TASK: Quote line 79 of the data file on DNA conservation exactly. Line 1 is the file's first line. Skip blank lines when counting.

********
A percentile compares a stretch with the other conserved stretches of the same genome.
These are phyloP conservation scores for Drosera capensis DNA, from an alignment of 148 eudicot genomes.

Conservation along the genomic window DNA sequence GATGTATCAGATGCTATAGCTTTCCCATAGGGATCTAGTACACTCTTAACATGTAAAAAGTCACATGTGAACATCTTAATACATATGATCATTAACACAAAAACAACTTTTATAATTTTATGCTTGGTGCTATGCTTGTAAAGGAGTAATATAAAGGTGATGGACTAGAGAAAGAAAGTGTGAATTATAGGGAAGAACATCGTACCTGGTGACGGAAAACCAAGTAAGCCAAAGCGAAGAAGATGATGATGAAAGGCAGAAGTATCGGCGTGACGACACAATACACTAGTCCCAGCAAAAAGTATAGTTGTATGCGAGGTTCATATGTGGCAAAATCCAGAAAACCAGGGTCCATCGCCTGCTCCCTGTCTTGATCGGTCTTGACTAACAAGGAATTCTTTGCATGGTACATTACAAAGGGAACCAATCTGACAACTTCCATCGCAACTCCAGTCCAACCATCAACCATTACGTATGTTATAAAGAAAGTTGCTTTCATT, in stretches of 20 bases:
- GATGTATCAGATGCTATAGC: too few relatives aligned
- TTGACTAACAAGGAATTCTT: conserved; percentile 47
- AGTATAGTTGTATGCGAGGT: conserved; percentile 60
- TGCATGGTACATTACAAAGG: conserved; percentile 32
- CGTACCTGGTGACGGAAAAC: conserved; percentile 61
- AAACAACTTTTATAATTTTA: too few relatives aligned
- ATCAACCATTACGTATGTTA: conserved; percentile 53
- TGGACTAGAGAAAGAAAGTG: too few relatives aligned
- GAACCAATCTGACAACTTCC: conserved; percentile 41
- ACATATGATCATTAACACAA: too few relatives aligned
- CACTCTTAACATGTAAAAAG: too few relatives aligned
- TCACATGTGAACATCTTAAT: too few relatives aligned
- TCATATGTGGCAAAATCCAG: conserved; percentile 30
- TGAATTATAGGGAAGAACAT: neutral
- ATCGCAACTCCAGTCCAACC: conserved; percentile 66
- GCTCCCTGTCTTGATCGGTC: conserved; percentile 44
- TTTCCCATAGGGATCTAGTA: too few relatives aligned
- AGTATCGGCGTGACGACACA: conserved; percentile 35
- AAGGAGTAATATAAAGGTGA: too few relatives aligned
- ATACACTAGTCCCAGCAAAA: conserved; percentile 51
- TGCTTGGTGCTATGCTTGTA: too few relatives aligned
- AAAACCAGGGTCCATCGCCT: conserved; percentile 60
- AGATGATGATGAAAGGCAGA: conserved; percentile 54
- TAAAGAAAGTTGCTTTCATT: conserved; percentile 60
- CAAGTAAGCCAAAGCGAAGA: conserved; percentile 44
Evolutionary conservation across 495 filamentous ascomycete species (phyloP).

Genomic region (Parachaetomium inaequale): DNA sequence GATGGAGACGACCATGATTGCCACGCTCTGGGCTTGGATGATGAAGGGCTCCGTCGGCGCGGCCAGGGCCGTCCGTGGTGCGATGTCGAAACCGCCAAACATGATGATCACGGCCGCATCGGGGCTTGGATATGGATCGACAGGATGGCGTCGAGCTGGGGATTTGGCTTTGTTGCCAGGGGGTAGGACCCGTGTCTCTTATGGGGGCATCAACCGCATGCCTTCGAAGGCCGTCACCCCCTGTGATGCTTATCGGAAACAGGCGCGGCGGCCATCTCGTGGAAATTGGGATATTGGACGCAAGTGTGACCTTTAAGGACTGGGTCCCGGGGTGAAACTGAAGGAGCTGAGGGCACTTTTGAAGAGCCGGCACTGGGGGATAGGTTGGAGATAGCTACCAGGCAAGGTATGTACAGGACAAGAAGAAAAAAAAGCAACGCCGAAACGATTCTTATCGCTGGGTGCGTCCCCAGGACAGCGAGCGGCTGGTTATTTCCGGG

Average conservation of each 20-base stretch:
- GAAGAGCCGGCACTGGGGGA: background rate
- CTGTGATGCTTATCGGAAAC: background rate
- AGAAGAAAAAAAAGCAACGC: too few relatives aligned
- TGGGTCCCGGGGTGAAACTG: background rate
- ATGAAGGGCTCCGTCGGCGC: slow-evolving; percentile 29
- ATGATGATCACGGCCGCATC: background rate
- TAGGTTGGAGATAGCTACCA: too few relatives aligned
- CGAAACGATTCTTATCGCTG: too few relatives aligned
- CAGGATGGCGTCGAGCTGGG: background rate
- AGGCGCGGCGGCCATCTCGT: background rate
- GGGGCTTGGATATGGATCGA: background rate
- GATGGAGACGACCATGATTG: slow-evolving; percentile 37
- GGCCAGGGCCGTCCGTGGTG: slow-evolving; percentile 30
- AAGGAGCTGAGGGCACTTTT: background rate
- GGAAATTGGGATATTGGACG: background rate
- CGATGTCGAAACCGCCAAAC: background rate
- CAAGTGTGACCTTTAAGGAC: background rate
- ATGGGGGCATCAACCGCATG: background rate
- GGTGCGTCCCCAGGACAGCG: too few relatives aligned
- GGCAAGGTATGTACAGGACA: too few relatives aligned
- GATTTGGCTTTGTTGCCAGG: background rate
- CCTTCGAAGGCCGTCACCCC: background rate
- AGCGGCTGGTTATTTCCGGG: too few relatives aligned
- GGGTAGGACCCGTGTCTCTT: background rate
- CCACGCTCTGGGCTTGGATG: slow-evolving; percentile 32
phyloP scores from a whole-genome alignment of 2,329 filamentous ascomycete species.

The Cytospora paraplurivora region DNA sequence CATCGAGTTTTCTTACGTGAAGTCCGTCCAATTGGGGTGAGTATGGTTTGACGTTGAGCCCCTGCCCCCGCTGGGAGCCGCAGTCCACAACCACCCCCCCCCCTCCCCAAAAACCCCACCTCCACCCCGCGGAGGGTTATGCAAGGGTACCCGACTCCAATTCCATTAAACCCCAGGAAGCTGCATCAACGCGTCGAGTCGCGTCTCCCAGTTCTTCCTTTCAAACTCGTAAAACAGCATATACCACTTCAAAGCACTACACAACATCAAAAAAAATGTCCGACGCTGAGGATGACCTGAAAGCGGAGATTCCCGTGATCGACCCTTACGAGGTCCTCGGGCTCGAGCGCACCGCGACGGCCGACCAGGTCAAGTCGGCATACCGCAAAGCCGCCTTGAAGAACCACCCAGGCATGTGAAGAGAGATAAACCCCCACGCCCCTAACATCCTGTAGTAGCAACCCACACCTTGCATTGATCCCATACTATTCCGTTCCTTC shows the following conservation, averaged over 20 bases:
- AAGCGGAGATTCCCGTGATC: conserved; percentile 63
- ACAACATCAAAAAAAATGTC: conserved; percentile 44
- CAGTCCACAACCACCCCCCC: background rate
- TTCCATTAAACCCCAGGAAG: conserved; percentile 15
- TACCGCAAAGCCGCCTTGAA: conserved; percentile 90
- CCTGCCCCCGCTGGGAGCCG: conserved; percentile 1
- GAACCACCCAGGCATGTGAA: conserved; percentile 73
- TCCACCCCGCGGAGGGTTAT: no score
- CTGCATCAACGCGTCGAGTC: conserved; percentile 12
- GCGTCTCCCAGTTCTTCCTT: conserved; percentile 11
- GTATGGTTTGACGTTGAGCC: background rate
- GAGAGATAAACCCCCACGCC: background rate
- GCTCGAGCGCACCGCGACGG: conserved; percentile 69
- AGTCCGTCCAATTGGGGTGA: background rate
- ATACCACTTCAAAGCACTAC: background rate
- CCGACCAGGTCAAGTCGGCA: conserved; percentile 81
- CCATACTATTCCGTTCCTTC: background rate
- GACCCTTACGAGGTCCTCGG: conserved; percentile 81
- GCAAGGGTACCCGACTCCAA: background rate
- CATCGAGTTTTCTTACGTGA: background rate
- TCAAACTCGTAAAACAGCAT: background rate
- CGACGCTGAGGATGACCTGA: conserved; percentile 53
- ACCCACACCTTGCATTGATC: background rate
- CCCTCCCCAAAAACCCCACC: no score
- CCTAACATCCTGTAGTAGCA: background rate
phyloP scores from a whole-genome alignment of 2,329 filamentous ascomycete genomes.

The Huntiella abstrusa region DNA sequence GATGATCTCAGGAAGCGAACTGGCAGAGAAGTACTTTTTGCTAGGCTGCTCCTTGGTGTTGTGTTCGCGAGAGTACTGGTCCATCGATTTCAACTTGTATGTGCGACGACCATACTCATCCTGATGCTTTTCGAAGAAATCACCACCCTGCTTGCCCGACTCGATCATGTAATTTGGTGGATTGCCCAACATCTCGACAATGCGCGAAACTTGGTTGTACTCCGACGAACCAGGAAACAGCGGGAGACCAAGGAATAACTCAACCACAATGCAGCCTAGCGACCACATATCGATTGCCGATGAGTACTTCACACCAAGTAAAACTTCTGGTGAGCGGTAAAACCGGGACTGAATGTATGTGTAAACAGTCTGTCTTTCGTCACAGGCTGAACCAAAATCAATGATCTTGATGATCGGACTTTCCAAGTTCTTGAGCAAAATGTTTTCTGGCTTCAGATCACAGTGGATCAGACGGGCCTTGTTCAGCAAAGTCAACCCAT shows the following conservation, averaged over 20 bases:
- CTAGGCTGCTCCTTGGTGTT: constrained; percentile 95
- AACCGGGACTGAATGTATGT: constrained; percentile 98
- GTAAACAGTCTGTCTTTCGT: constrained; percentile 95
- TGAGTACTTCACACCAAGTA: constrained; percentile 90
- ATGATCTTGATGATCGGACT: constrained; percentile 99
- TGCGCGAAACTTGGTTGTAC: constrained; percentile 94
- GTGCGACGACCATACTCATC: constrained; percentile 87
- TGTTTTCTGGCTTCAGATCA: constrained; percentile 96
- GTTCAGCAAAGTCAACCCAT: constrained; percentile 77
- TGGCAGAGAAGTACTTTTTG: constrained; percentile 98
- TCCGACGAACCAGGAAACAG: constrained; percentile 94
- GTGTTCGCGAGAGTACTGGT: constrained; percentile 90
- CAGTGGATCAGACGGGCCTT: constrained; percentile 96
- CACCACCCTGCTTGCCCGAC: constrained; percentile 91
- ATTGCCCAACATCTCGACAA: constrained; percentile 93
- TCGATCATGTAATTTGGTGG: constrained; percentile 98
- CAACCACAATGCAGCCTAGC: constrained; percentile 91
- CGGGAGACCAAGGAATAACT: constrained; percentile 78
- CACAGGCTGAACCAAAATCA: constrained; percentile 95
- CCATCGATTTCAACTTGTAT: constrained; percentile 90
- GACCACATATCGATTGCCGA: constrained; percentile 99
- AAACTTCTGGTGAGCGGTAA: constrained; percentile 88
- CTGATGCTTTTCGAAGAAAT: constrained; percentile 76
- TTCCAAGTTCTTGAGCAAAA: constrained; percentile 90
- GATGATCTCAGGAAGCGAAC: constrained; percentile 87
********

- TCAAACTCGTAAAACAGCAT: background rate